• I agee with the commenters #1 and #2. Having been in the industry for over a decade, I have seen many credit unions enter subprime lending with the expectation that the higher interest rate on the loan is a "cure-all" and that they are "serving the underserved" at the same time. Without proper lending polices and a staff that is appropriately trained, losses will exceed revenue, and that hurts all of the credit union's members (do the needs of the few outweigh the needs of the many?). As the article indicates, an 18% rate on a 5 year, $10,000 loan will bring in an extra $3,600 over a 6% loan. Very true, but only if the member repays the loan!! Remember these are high default risk individuals that you are dealing with and they need to be handled as such. There is a good reason why large companies like Ford have gotten out of the business - to many borrowers do not repay the loan.
  • The problem with subprime indirect lending is that many times, CUs don't get into it for the right reasons. They get in to it to boost their ROA. (which might be tied to executive compensation?) They might also learn that they can pull some FOM shenanigans related to indirect lending - see associational fields of membership. Whatever the reason, many of these CUs aren't looking out for the good of the member. If they were, they wouldn't be putting them into an auto loan at 18%. Now, I agree that indirect lending CAN be a valuable tool for some CUs to increase loan volume. But there's a lot of greedy CEOs who need to stop being disingenuous about their reasons for wanting to make subprime indirect loans. They're looking to profit on the backs of the people who can least afford it... and that's 180 degrees out of faze with the credit union philosophy. In fact, it sounds like a banker's strategy.
  • If the shoe fits…check it for athlete’s foot! Sub-prime indirect lending can be an extremely profitable resource for CU’s… if they are willing to actually hire and PAY a knowledgeable person to oversea the program. It’s amazing to see such a large segment market whom CU’s claim to serve since their humble beginnings now turn their backs on the underserved just as the banks once did. Many CU’s get involved in indirect lending because upper management heard about success another CU was having with a program. They immediately contact the players, CUDL, Dealer Track, etc and then place this program directly under the same people who are not trained to transact with dealers. They almost immediately have success, which is short lived, because delinquency and charge-offs soon follow. Being involved in indirect lending is tough enough for CU’s let alone open Pandora’s Box to sub-prime lending. Ford actually sold their sub-prime lending portfolio because it was not profitable. Are there any CU’s the size of Ford? There is a way to conduct sub-prime lending but you must: Hire an experienced professional - Track performance by dealers - Off-set your portfolio with A+ and A paper - Perform Audit calls to members and place of work - Keep the LTV below 75% - Charge a rate of 18% or higher – and Only work with a select number of dealers who’s portfolio’s have performed well with your CU in the past. CU’s should first establish a solid indirect lending program before even thinking about entering the sub-prime lending arena. Yes every dealership in the country will want you to buy this paper; if you have the proper team and policy in place it can be successful. Let’s think for a moment, one member can bring you possibly 2 new auto loans in 3 years. One dealership can bring you 10+ auto loans in a month. Where would you place your efforts?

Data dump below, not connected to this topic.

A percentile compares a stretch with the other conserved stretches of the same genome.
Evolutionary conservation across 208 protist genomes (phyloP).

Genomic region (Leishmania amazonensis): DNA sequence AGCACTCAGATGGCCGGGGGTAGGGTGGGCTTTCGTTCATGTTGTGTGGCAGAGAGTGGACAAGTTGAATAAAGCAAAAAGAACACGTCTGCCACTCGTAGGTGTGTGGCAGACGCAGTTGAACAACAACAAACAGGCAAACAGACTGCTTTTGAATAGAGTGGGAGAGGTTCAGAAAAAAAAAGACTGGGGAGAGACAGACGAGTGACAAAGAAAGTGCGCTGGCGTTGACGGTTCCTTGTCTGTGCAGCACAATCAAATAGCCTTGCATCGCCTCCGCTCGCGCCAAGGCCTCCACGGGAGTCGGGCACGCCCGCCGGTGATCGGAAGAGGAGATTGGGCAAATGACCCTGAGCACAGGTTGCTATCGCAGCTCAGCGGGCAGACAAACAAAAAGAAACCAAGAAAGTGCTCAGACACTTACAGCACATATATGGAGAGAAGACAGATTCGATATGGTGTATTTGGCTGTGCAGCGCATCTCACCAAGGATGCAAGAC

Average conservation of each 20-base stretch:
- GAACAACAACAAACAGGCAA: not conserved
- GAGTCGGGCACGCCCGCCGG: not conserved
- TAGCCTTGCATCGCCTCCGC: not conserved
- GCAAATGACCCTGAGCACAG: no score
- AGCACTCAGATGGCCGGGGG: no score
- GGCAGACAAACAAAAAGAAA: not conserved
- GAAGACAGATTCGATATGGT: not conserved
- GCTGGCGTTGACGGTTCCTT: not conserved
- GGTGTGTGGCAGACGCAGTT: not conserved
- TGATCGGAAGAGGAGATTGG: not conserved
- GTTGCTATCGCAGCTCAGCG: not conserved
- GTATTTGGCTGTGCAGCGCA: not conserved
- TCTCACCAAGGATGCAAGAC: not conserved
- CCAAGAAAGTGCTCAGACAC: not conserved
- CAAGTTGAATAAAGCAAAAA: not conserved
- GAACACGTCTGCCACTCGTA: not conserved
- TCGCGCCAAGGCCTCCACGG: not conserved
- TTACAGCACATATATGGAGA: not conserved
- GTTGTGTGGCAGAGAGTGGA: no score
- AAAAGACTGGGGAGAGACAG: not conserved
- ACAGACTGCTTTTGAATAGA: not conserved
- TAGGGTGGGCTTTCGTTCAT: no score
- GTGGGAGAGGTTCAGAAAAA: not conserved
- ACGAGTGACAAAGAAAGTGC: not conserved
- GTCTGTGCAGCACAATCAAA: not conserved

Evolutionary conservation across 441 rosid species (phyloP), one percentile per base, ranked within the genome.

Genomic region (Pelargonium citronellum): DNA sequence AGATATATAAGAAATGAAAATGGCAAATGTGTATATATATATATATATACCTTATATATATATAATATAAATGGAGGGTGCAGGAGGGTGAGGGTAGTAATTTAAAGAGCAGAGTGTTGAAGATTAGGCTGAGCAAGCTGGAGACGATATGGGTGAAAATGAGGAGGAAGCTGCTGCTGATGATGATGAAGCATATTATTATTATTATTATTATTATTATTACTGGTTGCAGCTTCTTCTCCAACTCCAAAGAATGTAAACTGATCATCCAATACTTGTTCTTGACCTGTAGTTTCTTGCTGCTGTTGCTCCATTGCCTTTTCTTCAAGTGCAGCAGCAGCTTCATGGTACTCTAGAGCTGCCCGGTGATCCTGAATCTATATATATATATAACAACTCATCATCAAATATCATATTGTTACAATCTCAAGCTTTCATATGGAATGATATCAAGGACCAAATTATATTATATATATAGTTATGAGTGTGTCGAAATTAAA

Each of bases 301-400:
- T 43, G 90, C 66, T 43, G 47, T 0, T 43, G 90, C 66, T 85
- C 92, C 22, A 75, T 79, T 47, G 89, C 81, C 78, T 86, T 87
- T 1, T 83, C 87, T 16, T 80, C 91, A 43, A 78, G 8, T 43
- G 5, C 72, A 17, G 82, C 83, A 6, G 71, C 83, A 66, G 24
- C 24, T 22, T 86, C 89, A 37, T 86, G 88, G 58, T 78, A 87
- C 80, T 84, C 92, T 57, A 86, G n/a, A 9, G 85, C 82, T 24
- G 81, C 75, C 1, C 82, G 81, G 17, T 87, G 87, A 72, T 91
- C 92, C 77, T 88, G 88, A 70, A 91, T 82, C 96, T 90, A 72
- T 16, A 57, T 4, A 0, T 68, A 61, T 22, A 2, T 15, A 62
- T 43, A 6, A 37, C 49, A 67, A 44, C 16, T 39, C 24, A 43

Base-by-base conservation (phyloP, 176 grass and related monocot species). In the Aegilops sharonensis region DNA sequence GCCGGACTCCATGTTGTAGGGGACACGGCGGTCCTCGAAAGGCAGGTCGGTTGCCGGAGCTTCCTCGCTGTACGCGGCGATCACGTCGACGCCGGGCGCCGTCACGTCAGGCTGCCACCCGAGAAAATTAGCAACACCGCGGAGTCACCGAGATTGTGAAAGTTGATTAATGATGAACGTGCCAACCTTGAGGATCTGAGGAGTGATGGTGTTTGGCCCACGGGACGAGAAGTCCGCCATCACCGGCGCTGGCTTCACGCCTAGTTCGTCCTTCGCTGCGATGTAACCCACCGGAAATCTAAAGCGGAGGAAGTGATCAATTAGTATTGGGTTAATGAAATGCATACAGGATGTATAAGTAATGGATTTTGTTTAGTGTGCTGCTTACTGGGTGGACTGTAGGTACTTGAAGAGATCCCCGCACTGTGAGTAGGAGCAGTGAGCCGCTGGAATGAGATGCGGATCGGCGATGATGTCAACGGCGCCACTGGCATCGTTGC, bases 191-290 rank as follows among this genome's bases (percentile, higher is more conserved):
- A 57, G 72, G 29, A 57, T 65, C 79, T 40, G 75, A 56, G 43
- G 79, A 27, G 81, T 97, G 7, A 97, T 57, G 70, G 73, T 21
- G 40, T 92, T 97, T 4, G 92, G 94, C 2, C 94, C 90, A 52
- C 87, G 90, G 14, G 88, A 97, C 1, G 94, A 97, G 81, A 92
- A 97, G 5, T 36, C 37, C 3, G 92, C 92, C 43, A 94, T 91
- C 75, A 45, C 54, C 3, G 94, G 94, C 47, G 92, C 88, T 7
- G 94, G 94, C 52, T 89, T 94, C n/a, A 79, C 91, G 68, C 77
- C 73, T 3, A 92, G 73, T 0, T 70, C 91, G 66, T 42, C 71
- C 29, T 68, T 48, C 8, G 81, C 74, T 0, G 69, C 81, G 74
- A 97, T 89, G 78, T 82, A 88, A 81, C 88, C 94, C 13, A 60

• Agreed, NCUA's knee-jerk reaction did not help the situation. It's a shame credit unions brought this on themselves by chasing banks and instituting predatory lending practices.
  • Charging three times the rate doesn't equate to anywhere near three times the yield when dealing with subprime loans. This is especially true when the loans age and charge-offs rise. Recent NCUA action is reason alone to avoid this area of lending. They have required such expertise and due diligence that few credit unions can comply, even with third-party vendors who specialize in this area of lending. These vendors have been crippled by NCUA's restrictions and will likely cease functioning, which will result in the significant losses NCUA was trying to prevent.